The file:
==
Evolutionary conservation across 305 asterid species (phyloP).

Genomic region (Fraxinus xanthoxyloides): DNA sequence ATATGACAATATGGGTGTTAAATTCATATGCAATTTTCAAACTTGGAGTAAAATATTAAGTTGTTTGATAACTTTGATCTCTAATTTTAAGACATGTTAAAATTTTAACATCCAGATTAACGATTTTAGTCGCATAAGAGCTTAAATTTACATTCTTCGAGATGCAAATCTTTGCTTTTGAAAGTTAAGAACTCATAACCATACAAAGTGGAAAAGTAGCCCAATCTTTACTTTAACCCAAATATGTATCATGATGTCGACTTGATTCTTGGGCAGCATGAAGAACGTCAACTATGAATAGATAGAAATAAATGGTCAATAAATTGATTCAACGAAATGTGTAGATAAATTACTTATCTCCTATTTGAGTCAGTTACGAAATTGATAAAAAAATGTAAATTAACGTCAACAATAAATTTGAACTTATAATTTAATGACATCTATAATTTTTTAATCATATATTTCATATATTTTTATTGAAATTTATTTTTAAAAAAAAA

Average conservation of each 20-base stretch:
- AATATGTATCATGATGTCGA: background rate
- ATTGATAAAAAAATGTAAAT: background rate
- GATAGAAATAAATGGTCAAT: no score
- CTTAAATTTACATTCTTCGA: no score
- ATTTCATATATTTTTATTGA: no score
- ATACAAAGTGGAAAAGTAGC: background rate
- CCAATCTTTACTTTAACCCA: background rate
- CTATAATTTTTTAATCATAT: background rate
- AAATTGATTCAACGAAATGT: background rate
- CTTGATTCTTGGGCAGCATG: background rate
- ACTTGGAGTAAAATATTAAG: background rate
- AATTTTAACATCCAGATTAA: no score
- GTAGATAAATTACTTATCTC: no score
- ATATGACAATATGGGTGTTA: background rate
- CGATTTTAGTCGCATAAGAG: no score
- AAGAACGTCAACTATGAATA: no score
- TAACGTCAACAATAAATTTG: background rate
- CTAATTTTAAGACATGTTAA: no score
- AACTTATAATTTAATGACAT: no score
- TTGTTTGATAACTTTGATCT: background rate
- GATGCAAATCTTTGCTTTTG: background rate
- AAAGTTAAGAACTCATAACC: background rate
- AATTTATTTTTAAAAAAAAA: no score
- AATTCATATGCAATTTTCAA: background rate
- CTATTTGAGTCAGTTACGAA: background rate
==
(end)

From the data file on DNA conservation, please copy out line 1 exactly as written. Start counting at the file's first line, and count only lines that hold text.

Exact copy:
Evolutionary conservation across 305 asterid species (phyloP).